Prahlad Singh Patel, Minister of State, Tourism & Culture (I/C), launched the National List of Intangible Cultural Heritage (ICH) of India on World Heritage Day. MOT celebrated the special occasion by conducting a series of webinars, titled ‘Dekho Apna Desh’. Patel addressed live through the webinar on Ancient Temple city of Mamallapuram which had participants from all over the world. The second webinar was titled ‘World Heritage and Sustainable Tourism at Humayun’s Tomb’. Speaking on the occasion Patel said, “India houses a repository of unique Intangible Cultural Heritage(ICH) traditions, 13 of which have also been recognized by UNESCO as Intangible Cultural Heritage of Humanity. The National ICH List is an attempt to recognise the diversity of Indian culture embedded in its intangible heritage. He said that It aims to raise awareness about the various intangible cultural heritage elements from different states of India at national and international level and ensure their protection. This initiative is also a part of the Vision 2024 of the Ministry of Culture.”
Patel also added, “Our tradition and culture is not only ancient but also invaluable. He further said that in the present crisis where the world and our country also is dealing with COVID-19, it is the values of humanity and warm hospitality of our heritage which define us and make us what we are. He alluded to the shloka ‘Vasudhaiva Kutumbhakam’(the world is our family) from the Maha Upanishad wherein India’s spirit is demonstrated in its warmth and humility through the help extended to all tourists stranded in India.”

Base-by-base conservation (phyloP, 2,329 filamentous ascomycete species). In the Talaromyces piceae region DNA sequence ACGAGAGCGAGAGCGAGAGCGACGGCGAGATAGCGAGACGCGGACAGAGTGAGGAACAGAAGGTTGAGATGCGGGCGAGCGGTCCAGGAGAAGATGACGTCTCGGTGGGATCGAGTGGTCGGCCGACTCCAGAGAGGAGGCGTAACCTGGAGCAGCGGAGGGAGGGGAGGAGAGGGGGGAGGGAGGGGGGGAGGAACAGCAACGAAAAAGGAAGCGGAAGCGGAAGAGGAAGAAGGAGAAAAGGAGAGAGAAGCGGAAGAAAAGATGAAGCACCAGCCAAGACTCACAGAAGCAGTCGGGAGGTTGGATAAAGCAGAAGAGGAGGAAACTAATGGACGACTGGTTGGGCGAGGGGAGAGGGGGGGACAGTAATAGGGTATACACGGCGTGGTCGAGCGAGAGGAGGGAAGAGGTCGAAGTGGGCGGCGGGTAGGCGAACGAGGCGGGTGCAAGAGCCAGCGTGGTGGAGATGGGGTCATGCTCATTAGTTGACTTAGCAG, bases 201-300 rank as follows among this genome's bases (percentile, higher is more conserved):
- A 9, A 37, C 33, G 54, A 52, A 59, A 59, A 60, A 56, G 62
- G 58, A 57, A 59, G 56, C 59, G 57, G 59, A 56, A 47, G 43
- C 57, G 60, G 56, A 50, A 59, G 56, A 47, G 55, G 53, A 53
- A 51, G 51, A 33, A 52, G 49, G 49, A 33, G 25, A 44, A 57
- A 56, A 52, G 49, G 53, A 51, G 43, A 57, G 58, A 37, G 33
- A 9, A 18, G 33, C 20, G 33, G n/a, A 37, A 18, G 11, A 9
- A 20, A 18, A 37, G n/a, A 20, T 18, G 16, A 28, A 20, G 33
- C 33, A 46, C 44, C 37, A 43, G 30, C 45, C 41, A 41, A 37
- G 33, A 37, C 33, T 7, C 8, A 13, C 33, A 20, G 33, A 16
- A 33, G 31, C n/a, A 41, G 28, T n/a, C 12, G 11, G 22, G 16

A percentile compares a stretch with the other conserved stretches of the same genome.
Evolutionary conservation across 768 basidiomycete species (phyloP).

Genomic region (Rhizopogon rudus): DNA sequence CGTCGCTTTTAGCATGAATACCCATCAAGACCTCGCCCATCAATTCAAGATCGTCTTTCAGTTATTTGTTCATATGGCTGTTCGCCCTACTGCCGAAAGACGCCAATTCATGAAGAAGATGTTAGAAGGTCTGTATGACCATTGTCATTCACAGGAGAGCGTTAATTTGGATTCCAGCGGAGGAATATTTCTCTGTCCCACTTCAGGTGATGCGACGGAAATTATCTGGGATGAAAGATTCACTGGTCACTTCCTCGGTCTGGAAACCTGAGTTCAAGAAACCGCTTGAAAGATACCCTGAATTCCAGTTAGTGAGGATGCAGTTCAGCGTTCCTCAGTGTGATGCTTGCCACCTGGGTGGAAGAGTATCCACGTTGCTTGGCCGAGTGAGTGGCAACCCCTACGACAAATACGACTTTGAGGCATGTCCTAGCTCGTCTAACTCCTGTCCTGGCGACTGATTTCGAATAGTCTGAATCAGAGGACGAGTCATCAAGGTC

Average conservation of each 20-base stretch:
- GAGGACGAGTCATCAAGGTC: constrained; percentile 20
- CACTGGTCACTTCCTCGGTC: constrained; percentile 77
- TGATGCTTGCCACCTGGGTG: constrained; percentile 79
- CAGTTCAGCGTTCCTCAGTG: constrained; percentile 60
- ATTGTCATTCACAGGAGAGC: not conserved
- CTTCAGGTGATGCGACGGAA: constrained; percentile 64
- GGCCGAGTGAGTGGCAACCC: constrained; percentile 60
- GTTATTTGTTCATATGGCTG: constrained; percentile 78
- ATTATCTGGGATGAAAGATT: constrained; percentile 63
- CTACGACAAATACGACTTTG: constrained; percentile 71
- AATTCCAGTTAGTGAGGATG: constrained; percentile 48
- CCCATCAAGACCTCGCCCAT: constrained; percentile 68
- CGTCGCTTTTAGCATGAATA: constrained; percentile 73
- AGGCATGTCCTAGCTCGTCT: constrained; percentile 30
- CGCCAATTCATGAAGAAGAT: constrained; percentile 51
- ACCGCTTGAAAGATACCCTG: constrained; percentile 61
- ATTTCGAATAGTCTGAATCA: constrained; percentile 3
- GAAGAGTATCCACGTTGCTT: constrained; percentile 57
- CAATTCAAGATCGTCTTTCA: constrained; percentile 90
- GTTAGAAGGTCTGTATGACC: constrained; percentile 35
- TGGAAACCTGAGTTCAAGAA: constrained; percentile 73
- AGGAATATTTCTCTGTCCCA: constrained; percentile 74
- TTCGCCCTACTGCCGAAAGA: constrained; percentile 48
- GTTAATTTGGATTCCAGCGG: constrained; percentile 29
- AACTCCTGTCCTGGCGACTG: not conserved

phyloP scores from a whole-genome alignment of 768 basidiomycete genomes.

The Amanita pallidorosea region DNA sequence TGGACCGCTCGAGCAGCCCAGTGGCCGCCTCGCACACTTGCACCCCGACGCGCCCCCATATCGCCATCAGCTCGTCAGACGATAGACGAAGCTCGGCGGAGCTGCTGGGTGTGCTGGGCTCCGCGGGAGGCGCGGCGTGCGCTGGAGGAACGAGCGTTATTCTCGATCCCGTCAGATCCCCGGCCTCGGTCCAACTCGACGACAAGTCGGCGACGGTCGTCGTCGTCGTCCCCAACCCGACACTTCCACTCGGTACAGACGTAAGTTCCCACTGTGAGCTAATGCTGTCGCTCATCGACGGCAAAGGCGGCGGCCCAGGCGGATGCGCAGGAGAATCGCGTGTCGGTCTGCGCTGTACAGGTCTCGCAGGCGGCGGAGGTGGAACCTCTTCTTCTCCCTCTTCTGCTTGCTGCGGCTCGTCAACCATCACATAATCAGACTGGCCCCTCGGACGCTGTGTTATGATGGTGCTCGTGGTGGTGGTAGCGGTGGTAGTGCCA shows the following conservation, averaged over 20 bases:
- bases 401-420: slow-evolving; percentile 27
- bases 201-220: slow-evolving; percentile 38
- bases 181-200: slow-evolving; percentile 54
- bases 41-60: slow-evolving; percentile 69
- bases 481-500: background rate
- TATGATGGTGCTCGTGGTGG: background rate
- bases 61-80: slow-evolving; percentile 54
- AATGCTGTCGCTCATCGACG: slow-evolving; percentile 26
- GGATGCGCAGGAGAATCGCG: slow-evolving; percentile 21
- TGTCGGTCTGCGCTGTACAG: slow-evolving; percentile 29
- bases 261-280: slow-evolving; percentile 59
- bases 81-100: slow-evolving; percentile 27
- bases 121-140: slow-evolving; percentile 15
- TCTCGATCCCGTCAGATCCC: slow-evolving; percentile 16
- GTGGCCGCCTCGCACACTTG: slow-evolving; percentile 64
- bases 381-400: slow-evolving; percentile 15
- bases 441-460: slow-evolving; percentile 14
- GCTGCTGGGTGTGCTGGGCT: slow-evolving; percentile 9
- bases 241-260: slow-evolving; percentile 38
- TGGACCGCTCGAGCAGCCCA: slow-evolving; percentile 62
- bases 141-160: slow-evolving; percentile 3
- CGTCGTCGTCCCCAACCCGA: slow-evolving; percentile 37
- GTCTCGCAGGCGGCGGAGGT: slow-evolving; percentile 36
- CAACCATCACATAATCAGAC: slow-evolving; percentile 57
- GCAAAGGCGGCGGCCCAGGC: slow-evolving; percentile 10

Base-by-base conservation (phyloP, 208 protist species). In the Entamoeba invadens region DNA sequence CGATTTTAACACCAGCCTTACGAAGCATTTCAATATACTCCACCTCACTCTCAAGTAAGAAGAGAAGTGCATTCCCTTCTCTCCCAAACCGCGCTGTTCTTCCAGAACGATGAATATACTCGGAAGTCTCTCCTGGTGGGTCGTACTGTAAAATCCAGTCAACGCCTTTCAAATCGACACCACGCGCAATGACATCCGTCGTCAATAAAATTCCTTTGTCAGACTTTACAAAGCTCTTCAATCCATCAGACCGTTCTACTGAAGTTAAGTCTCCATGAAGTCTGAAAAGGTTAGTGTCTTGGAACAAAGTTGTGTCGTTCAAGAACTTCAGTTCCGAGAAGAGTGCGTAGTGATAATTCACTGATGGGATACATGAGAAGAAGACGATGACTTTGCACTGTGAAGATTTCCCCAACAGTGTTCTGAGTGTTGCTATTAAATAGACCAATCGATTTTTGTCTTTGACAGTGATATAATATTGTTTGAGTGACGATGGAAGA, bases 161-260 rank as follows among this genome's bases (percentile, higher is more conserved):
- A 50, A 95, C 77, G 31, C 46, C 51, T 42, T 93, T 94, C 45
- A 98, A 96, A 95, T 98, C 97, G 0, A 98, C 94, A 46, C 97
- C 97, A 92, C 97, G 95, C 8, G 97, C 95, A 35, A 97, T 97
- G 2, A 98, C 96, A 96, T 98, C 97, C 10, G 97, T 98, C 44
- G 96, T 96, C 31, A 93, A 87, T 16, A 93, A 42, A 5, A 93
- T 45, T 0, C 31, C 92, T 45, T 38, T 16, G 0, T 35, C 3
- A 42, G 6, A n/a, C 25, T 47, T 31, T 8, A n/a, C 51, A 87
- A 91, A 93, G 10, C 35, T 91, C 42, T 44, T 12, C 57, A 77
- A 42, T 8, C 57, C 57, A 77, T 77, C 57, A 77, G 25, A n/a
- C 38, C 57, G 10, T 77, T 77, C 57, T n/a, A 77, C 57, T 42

Following UNESCO’s 2003 Convention for Safeguarding of Intangible Cultural Heritage, this list has been classified into five broad domains in which intangible cultural heritage is manifested:
■ Oral traditions and expressions, including language as a vehicle of the intangible cultural heritage;
■ Performing arts;
■ Social practices, rituals and festive events;
■ Knowledge and practices concerning nature and the universe;
■ Traditional craftsmanship.
The present items in the list have been collated from the projects sanctioned under the scheme for ‘Safeguarding the Intangible Cultural Heritage and Diverse Cultural Traditions of India’ formulated by the Ministry of Culture in 2013. As of now the list has more than 100elements, It also includes the 13 elements of India that have already been inscribed on the UNESCO Representative List of the Intangible Cultural Heritage of Humanity. This national list is a work in progress and may be considered as a draft version. M/o Culture endeavours to update it regularly. Thus, it welcomes suggestions/contributions/amendments to the present content from stakeholders and experts concerned with different intangible cultural heritage practices. Further information on how to contact M/o Culture for the same can be found on its website https://www.indiaculture.nic.in/national-list-intangible-cultural-heritage-ich
It is also hoped that with consultation from experts and other stakeholders like UNESCO, this list could also help strengthen the ICH inventory of India, which functions as a ‘tentative list’ for any potential inscriptions on the UNESCO list of Intangible Cultural Heritage.